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Illegal Migration Bill: ‘My life would be totally destroyed if I was sent back to my home country’ | #childsafety | #kids | #chldern | #parents | #schoolsafey

A man trafficked into Scotland says his life would have been “totally destroyed” if he was sent back to his home country.

The man shared his concerns as researchers – studying the long-term outcomes for trafficked children in Scotland – found children face asylum ‘system-trauma’.

Experts have cautioned that the Illegal Migration Bill is set to make matters worse. The Bill aims to ensure those who arrive in the UK without government permission will be detained and promptly removed, either to their home country or a third country.

“If something like this happens it would be very bad, it’s not fair, because this person has already experienced something bad and been a refugee,” said the man trafficked to Scotland, who wishes to remain anonymous.

“They will probably go back to their original country, which would totally destroy their life. (If that had happened to me) it would have destroyed my life.”

The man, who travelled through Chad, Libya, Italy and France on his way to Scotland, has been supported by the Scottish Guardianship programme since his arrival in the country four years ago.

“I came on my own with no family. It’s scary but I don’t have any other option. When I first got here, I didn’t know anybody but slowly, slowly I have made some friends.

“I got a social worker and then I got guardianship and a support worker. I’m happy here, I’m living my life.

“Young people, they need protection, they need to have place to stay, they need to have support for an income, they need support for education.

“It’s hard to forget all that past life and then start a new life.”

The Illegal Migration Bill returns to the Commons on Tuesday after being mauled in the Lords, where peers defeated the UK Government 20 times to rewrite the legislation.

The Government is expected to seek to overturn many of the changes, although it may be forced to offer concessions to get the Bill back on track.

But its policy of sending some asylum seekers on a one-way trip to Rwanda is set for a legal battle in the Supreme Court.

Research undertaken by The University of Stirling concluded that current Home Office delays in granting asylum applications and the uncertainty of removal from the UK created long-term ‘system-trauma’ to the children and young people who were trafficked.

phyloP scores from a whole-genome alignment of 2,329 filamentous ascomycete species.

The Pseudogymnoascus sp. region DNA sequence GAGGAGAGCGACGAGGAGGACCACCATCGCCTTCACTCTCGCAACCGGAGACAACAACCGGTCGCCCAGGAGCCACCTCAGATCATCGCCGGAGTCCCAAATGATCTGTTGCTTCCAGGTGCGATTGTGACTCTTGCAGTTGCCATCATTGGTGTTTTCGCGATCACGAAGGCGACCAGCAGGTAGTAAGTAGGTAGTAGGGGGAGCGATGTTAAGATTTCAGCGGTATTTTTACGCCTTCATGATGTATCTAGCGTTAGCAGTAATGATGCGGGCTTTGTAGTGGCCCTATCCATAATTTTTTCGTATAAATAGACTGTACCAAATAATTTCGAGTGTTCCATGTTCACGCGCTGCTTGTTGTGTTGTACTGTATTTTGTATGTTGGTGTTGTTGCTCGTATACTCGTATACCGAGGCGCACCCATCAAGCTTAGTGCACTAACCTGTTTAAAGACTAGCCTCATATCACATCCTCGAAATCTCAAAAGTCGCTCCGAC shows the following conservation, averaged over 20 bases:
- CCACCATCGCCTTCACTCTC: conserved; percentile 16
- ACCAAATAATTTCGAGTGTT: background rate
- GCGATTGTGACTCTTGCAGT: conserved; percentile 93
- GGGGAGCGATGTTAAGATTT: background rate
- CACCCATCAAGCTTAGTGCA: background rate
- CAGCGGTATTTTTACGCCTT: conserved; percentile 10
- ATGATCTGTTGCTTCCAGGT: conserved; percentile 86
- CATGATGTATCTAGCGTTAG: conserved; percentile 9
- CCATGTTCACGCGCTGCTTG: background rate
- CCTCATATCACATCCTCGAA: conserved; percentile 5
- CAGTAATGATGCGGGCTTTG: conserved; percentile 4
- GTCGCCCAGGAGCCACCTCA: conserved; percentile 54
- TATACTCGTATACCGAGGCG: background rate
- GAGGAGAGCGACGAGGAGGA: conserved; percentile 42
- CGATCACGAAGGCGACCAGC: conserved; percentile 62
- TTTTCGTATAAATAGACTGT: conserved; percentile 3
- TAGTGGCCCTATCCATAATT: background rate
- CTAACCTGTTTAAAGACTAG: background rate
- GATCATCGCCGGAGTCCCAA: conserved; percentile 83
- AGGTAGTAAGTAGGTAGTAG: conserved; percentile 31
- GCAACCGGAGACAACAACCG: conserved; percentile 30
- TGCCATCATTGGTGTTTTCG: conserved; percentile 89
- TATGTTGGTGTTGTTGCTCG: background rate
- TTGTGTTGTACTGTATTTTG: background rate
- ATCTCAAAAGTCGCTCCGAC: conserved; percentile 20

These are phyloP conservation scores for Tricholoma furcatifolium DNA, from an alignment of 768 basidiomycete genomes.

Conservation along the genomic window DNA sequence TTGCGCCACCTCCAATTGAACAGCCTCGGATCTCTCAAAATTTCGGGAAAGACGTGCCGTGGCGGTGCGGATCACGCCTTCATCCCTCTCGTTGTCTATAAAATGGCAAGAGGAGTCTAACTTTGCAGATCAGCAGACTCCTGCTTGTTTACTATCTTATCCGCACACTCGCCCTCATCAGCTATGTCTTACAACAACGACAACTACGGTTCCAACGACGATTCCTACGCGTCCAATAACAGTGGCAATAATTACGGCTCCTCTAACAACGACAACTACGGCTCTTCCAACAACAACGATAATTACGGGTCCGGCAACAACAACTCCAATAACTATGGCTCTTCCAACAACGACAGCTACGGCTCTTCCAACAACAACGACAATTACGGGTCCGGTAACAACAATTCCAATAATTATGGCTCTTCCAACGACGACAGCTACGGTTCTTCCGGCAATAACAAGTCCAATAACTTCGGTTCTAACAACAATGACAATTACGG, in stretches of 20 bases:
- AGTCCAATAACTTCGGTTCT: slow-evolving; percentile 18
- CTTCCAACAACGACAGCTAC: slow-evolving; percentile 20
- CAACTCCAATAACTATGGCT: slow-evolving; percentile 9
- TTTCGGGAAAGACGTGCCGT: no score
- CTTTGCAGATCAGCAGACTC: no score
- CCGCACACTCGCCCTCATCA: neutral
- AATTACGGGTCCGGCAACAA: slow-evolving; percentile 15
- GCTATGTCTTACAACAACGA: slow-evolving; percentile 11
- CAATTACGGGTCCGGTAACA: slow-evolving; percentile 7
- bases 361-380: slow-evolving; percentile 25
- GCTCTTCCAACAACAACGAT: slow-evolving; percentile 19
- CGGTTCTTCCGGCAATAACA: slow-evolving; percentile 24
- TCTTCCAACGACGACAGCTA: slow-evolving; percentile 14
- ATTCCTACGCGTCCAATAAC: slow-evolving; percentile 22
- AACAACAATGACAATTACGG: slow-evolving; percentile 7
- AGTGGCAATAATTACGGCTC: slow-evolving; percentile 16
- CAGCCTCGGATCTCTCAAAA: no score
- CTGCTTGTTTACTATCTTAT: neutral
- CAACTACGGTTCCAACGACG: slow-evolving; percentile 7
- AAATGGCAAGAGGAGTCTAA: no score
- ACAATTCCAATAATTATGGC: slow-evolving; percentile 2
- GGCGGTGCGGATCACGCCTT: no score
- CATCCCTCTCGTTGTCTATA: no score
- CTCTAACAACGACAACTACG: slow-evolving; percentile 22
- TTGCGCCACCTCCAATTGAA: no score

It found that commonly they are left in “limbo” and do not know if they will be returned to their country of origin when they turn 18 or granted asylum so they can continue their studies, remain with their friends and their community.

The research team worked closely with the Scottish Guardianship Service, which works directly with trafficked and exploited children.

Dr Maggie Grant, senior research fellow at the University of Stirling, who led the study, said: “One of the things that young people talked about a lot was that safety is not just about physical safety, not just about having somewhere safe to live.

“It’s also about having stability, familiar routines and having regular contact with people that you trust – those are really, really important for children and young people to recover after experiences of exploitation.

“Children and young people have told us how important long-term security is in their recovery, from having a settled legal status, to building trusting relationships with their peers and people who support them.

“The Bill as presented is likely to have seismic consequences for separated and unaccompanied children who experienced trafficking not only in Scotland but across the UK.”

Last month, a legal opinion from Kay Springham KC, on behalf of Scottish human rights organisations, said that while immigration is reserved, the Scottish Government must challenge the Bill’s encroachment on devolved legislation.

The research, conducted on behalf of Scotland’s Children and Young People’s Commissioner, JustRight Scotland and the Scottish Refugee Council, said a failure to act would “risk breaching international human rights obligations”.

A Home Office spokesperson said: “We do all we can to ensure children are safe, secure and supported when they arrive in the UK. All children receive a welfare interview on their arrival at accommodation, which includes questions designed to identify potential indicators of trafficking or safeguarding issues.  

“Our priority is to stop the boats and disrupt the people smugglers. The Illegal Migration Bill will ensure that those people arriving in the UK illegally are detained and promptly removed to their country of origin or a safe third country but will not compromise child safety.”


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